Arun Jaitley significantly ramped up India’s ties with Japan in one of his last major foreign visits before handing over the defence portfolio to Cabinet colleague Nirmala Sitharaman.

India’s outgoing defence minister, Arun Jaitley, left no doubts about India’s close ties with its neighbour Japan during a recently concluded tour of the country in early September.

The bilateral Defence Ministerial Meeting in Tokyo saw Jaitley and his Japanese counterpart, Itsunori Onodera, clinch a range of significant tie-ups in the field of defence cooperation, combat exercises and exchanges and counter-terrorism. The significant ramping up of ties is undoubtedly being viewed as a counter-balance to the increasingly volatile situation in the region, with India’s continued tensions with China over Doklam and North Korea’s increasingly belligerent overtures with missile tests.

A country-specific export strategy could turn the tide in India’s favour in the sector, explains an industry expert.

The world apparel trade stood at $445 billion in 2015 down by 8 per cent from previous year. India’s apparel exports grew by 3 per cent in 2015 whereas that of Bangladesh and Vietnam grew by 8 per cent and 16 per cent respectively in the same year. After the phasing out of quotas in 2005, Bangladesh and Vietnam grabbed the opportunity and their apparel exports increased rapidly. Bangladesh surpassed India in apparel exports in 2008 and Vietnam in 2012 as can be seen from the chart below and their apparel exports have been consistently growing and have been higher than India’s exports throughout.

China’s clumsy attempts to cramp India’s strategic space are holding back its ties with India.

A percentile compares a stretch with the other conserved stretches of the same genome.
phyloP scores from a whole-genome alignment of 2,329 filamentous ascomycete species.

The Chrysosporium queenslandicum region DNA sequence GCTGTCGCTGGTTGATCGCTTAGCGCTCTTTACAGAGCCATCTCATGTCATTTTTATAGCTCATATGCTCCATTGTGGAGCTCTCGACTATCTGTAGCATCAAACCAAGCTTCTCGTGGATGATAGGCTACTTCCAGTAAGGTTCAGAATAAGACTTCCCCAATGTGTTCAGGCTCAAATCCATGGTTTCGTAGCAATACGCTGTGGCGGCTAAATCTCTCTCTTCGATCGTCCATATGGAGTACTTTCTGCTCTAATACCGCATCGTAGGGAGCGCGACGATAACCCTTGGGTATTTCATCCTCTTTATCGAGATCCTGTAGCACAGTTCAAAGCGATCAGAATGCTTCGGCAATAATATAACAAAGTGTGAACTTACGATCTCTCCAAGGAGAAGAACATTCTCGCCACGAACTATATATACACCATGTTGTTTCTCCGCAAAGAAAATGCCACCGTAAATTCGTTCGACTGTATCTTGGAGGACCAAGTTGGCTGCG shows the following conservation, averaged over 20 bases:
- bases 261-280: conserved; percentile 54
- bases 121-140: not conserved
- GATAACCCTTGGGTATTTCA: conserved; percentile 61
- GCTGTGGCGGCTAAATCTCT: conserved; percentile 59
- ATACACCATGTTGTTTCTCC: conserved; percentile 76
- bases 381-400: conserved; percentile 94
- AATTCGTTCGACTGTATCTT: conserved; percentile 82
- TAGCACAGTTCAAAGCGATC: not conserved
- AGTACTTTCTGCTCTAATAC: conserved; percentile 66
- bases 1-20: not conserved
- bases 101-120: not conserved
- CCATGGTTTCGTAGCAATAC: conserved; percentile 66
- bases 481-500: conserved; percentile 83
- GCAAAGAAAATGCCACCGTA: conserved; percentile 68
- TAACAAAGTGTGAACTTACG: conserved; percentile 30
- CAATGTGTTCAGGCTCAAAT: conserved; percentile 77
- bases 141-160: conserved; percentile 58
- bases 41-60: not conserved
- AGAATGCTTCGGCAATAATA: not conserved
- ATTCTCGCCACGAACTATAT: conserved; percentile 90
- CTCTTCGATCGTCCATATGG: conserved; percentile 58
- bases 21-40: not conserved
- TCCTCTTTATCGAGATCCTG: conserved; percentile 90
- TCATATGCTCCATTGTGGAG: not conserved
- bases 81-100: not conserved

The popular mood in India, it will be fair to say, is not very favourable towards China at the moment. A daily barrage of blunt official statements and highly jingoistic media reports from the Middle Kingdom warning India of dire consequences – even war – and reminding Indians of the military humiliation it faced in the 1962 border conflict between the two countries is largely to blame for this downturn in the public perception about China.

A leading solar sector expert analyses the factors behind India’s renewables revolution for ‘India Investment Journal’.

From a miniscule 10MW energy generation capacity in 2010 to 8GW in 2016, is a giant leap that the Indian solar sector has successfully made. Reduction in costs and increased global demand for solar installation have played a major role in giving India a prominent place in global solar sector, but there are a few more components that have contributed to such revolutionary success.

Renewable energy projects led by solar and wind projects have become the key focus of a country quite keen to scale up its power capability rapidly. Here is an analysis of the factors behind this trend in India and its ability to attract the $100bn investment required by 2022.

The renewable energy sector is currently emerging as the only viable driver of the Indian energy industry, despite accounting for only 13.0 per cent (ex hydro) of the country’s 298GW installed power capacity as of FY16. It is largely a result of thermal projects being in the doldrums due to low PLFs, delays in clearances, lack of PPA and fuel shortages.

India Inc. Founder & CEO Manoj Ladwa weighs up the ‘India Opportunity’ and where the China factor fits in today.

Foreign investors can’t help but be charmed by India’s people, especially its aspirational and highly educated youth, are comforted that English is the language of business, and are enticed by the growing purchasing power of its domestic market. But almost universally, when it comes to the inevitable China comparisons, India’s ramshackle infrastructure lets it down..